Everything is bigger in Texas — including the pace of hotel development.
While some might expect Miami or New York City to lead the U.S. in terms of the number of hotel projects underway, that distinction actually belongs to Dallas, according to data from hotel development database LodgingEconometrics. The Texas city, which has led all U.S. cities in hotel development for four quarters, had nearly 21,000 hotel rooms across 173 properties in various stages of planning and development at the end of June.
Rounding out the top five are Atlanta (140 hotels with a combined 18,131 rooms), Los Angeles (124 hotels with a combined 20,365 rooms), New York City (113 hotels with a combined 19,238 rooms) and Phoenix (108 hotels with a combined 14,964 rooms). The top five U.S. cities for hotel development also collectively account for 22% of the hotel rooms currently under construction across the entire country.
Major interest from vacationers as well as the return of group and international travel demand sent occupancy rates and hotel performance soaring over the summer. Sold-out hotels and expensive daily room rates are enough to get builders and investors interested in adding more properties to a city.
“Encouraged by 2022’s upward trend in hotel performance, owners, management groups, developers, and investors are moving forward with development plans as evidenced by increasing counts at every stage of construction,” LodgingEconometrics reported.
But why Dallas? It’s not just for Cowboys fans.
“[There’s a] heavy trend of corporate and population migration to Texas over [the] last couple of years [that] has boosted local hotel performance coming out of the pandemic,” Brian Hughes, managing director of JLL Hotels & Hospitality, said. “There were 27 corporate relocations to north Texas last year alone.”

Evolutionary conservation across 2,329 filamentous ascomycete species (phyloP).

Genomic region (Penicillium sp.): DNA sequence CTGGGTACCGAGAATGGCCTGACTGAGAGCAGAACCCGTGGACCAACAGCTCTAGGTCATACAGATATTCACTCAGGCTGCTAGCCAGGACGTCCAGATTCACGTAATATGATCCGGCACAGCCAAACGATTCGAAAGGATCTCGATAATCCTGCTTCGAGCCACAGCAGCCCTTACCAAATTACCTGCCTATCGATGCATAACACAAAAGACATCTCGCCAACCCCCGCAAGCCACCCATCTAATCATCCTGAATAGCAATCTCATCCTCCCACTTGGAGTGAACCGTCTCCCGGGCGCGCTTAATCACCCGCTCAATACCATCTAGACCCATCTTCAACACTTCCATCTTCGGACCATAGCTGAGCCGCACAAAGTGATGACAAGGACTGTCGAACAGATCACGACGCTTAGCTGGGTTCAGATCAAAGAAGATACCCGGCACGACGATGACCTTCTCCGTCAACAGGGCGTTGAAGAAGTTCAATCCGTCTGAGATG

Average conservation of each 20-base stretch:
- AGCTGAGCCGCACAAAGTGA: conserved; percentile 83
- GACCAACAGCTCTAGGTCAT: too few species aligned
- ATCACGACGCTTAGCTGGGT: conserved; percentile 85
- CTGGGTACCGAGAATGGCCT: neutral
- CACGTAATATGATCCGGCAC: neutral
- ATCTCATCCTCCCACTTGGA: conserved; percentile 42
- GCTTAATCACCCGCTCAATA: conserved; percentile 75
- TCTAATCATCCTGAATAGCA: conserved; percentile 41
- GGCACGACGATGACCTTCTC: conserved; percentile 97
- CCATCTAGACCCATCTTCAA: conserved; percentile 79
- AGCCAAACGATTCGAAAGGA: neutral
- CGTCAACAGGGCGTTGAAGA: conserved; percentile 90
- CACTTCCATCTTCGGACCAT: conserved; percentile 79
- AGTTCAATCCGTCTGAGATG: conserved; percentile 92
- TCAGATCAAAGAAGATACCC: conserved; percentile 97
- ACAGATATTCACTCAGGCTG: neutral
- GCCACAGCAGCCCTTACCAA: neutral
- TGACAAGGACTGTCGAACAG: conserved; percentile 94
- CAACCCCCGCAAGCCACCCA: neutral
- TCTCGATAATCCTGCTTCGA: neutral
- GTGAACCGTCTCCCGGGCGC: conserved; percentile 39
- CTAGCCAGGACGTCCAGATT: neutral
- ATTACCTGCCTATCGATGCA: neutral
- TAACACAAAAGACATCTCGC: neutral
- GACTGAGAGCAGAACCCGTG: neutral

The business-friendly tax policies of Texas are a magnet to companies, and that means there’s more demand for hotels to accommodate the expected accompanying business travel. Omni is underway with a new 500-room resort slated to open next year by the new Professional Golfers’ Association of America headquarters in Frisco, Texas. The PGA first announced in 2018 that it was moving from its longtime home in Florida to Texas.
Group and business travel are also expected to recover quickly in the region and provide depth to the hotel demand base, Hughes added. The high demand has driven the price investors are willing to pay to new highs — the price per hotel room is well above the average price of a Dallas home.
Most hotel development and openings appear to be concentrated around markets that appeal significantly to leisure travel as well as group meetings and conventions. Out of the new hotels expected to open by the end of this year, 26% are concentrated in seven markets: New York City, Austin, Atlanta, Los Angeles, Nashville, Detroit and the Inland Empire (the inland portion of Southern California).
It’s a good time to be in the world of hotel development — especially if you’re a hotel builder in the U.S. Sun Belt.